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School District to Host Community Conversations on Diversity

LONGMEADOW, MA – Longmeadow Public Schools will host two sessions of community conversation regarding the diverse populations in the schools.

“Essentially the focus is around equity and diversity,” Superintendent M. Martin O’Shea explained at the School Committee’s April 23 meeting. “My hope is that we can really ramp up the conversation in this community about what are the practices and the initiatives that are underway that help us serve the diverse needs of all kids and hopefully get some feedback from parents on how we can improve – how can we better serve the diverse needs of our students?”

Both sessions will take place May 15 in the Central Office conference room A-15. The first session will be at 10 a.m. and the second at 7 p.m., and each will run for no longer than 90 minutes. Attendance will be limited to the first 25 parents who register at http://lpsconversation-equitydiversity.eventbrite.com/?s=94409005.

Speaking on the recent discussions by the administrative team, he told the School Committee the district has laid a foundation upon which it can “strengthen our commitment to cultural competency.” He added the district has been utilizing data to analyze and assess the success of all students. “Certainly, in the aggregate, there’s a lot to be proud of, but when you break apart the scores, are there populations of students that we could better serve? [Assistant Superintendent for Learning Sue Bertrand] has done a nice job of bringing that increasingly to the attention of our administrative team,” O’Shea said.

Addressing curriculum, he said he felt teachers were culturally conscious when selecting literary works, musical selections and topics discussed in history classes, among others. “All those things matter in terms of giving kids a sense of comfort in a classroom, feeling they belong, and engage as learners,” he said.

He continued to say next year he is interested in creating an equity and diversity steering committee consisting of educators, School Committee members, administrators, parents, and students to discuss these issues and develop new methods through which the district can become more open and accommodating to students from different cultures or with various needs.

“I think it is that important to the experience for kids in Longmeadow schools,” he said.

He went on to say he felt the district could do more to address data analysis, recruitment of diverse staff, and additional staff training. In other district news, custodians recently underwent asbestos awareness training, but officials stressed it was a proactive and educational safety measure for employees and there is no danger to students. O’Shea noted that a letter would go out to parents and district employees this month explaining the district’s asbestos management practices and how to go about obtaining more information.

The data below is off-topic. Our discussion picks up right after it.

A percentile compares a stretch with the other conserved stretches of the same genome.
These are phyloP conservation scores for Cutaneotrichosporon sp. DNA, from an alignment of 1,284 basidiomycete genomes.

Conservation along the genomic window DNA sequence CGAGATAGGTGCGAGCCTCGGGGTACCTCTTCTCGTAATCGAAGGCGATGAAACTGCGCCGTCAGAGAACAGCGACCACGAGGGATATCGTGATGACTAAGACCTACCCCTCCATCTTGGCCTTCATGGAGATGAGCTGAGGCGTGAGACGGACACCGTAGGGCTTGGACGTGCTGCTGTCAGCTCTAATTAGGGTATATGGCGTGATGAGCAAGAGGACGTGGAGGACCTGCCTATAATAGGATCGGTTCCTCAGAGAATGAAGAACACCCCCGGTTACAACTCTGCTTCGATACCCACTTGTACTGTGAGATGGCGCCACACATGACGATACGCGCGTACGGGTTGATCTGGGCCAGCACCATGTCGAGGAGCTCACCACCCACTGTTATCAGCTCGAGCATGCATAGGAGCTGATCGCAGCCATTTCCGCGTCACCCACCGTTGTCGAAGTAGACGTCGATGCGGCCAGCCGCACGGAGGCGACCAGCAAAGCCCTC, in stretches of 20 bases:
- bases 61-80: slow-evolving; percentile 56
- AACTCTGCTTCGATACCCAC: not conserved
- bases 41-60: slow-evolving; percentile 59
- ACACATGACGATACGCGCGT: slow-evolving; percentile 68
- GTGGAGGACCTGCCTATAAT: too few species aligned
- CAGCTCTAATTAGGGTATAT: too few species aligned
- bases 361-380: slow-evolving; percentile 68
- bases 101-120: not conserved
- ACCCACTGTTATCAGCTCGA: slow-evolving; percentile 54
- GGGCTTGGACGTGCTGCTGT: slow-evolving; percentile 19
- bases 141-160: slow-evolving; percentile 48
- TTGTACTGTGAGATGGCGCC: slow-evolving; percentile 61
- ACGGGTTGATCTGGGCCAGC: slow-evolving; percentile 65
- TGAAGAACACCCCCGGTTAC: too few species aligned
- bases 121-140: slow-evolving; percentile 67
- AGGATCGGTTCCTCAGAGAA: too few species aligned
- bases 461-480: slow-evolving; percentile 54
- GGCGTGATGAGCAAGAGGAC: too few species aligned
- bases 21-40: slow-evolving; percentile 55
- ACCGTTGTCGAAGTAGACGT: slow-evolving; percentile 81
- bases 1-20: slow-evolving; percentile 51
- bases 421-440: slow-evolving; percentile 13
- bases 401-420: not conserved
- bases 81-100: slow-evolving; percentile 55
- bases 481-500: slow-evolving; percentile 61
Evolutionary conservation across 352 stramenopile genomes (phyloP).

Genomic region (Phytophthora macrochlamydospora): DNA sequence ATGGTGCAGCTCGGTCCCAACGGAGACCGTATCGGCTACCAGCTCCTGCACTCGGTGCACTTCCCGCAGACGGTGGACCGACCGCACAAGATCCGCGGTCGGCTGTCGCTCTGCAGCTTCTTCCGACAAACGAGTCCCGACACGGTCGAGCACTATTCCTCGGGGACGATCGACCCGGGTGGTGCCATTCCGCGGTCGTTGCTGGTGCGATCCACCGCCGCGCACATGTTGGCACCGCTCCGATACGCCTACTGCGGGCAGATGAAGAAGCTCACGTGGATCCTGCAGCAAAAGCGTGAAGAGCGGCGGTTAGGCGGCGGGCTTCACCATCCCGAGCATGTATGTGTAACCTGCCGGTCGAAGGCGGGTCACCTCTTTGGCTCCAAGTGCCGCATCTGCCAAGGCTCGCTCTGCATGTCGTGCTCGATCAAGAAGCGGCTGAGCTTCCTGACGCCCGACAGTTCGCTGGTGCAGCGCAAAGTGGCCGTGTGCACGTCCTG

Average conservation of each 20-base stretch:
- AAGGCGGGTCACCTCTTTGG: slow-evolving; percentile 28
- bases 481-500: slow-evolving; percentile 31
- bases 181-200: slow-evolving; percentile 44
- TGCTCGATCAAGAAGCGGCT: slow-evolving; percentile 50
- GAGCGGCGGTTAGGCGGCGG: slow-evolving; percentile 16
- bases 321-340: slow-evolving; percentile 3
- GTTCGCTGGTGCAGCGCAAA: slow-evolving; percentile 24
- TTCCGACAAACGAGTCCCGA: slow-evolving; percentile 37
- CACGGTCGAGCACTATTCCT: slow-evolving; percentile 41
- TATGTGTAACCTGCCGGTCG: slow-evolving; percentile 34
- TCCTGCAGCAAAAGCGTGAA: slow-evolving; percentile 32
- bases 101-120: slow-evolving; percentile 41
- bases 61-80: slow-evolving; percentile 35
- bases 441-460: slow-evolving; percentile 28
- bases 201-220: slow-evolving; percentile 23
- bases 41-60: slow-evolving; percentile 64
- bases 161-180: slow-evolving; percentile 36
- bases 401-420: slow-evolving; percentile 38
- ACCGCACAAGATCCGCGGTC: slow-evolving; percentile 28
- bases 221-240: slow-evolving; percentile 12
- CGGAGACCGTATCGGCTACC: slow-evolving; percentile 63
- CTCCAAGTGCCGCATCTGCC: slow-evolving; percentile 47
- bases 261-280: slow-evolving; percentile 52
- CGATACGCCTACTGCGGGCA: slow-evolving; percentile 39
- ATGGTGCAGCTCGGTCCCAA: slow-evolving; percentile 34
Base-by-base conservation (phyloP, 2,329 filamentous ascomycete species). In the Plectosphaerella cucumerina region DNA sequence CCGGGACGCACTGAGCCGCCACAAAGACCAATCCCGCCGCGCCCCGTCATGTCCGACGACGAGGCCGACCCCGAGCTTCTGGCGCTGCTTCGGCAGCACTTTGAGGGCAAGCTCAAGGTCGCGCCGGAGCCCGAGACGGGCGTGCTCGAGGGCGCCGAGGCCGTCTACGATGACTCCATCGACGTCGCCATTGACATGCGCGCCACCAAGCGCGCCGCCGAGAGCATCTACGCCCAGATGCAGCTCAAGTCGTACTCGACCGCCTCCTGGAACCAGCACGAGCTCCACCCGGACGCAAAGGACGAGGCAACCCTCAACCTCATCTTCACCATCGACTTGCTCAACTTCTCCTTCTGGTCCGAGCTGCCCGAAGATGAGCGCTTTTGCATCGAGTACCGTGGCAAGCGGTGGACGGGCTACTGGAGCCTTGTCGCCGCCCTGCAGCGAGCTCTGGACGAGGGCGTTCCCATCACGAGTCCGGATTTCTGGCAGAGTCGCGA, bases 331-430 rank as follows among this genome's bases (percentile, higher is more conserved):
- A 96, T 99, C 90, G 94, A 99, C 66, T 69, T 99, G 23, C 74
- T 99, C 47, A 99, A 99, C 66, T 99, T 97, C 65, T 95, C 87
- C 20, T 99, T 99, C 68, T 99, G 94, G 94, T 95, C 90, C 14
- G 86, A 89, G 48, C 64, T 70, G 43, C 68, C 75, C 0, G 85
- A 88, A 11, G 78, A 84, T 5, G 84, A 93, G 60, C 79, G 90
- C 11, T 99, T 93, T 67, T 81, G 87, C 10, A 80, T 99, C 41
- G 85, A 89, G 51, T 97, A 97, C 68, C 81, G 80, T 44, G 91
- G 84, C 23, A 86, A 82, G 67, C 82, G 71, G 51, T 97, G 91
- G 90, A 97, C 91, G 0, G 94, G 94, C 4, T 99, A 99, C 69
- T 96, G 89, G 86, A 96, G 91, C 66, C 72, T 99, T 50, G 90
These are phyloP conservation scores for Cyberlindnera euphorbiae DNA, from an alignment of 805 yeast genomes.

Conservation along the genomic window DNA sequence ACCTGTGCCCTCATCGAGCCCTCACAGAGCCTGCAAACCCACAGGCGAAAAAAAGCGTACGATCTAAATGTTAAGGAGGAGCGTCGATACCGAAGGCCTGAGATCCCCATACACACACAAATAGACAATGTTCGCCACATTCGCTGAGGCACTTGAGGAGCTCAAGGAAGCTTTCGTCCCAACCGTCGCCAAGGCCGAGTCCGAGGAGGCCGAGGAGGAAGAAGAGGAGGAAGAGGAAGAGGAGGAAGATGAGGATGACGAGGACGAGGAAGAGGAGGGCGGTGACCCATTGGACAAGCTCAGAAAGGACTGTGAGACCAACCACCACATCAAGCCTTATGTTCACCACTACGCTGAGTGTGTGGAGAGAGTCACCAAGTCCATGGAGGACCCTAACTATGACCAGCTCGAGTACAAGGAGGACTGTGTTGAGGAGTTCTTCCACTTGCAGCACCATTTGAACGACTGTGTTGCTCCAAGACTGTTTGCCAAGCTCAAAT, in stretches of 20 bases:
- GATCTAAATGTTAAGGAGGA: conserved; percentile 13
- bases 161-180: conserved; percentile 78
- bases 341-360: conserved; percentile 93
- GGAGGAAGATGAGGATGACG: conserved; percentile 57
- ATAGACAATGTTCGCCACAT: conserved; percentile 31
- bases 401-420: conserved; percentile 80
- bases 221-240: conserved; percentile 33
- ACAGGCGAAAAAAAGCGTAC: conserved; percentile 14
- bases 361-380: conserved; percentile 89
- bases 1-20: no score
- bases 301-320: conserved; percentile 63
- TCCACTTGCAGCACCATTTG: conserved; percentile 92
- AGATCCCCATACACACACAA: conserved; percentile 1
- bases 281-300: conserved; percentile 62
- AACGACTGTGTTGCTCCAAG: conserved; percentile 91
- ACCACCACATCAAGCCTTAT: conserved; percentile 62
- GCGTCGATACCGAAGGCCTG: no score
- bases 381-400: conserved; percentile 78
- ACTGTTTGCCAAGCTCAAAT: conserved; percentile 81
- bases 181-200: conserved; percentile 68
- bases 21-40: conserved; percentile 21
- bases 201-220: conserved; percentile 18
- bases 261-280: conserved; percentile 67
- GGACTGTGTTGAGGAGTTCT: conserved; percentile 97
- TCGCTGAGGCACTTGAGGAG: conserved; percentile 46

“[It’s] not unusual to have buildings with asbestos and as long as it’s contained and sealed and not disrupted, it doesn’t pose a hazard to kids,” O’Shea said. “It’s a highly, highly regulated area and our new facilities director, Nick Georgantas, has really taken it by the horns. He’s done a nice job of ensuring that we’re compliant with the piles of regulations on this.”

Assistant Superintendent for Finance and Operations Thomas Mazza explained the district was required to offer the training to remain in compliance with regulations regarding the building material. He said there is still some asbestos in the town’s two middle schools, but not in the high school or the elementary schools as all of those have been built or renovated within the last 20 years.

He said a mandatory inspection occurs every three years and a plan outlining the areas containing asbestos is kept at each of the buildings and the procedures to follow if any work is performed in those areas.

O’Shea and School Committee Chair Armand Wray also reported they, along with Kathleen Rosado of the Longmeadow Education Association, met with state Sens. Eric Lesser and Jason Lewis as well as representatives of various districts throughout Western Massachusetts to discuss possible changes to the Chapter 70 local aid formula for school districts. Lewis is the Senate chairman for the Joint Committee on Public Education. Wray explained the stagnant property values and wealth and income tax were major factors impacting Longmeadow in the current formula calculations. He said concerns about reaching the tax ceiling were also raised in the discussion.

“Every district has its own unique experience with Chapter 70, but Armand did a nice job of saying that we’re all in the same economic boat,” O’Shea said. “As long as property valuations remain stagnant or flat in Western Mass., we’re all in a difficult place in terms of Chapter 70 aid and school funding … It was a great opportunity for us to hear from other communities and talk about the challenges we’re facing fiscally.”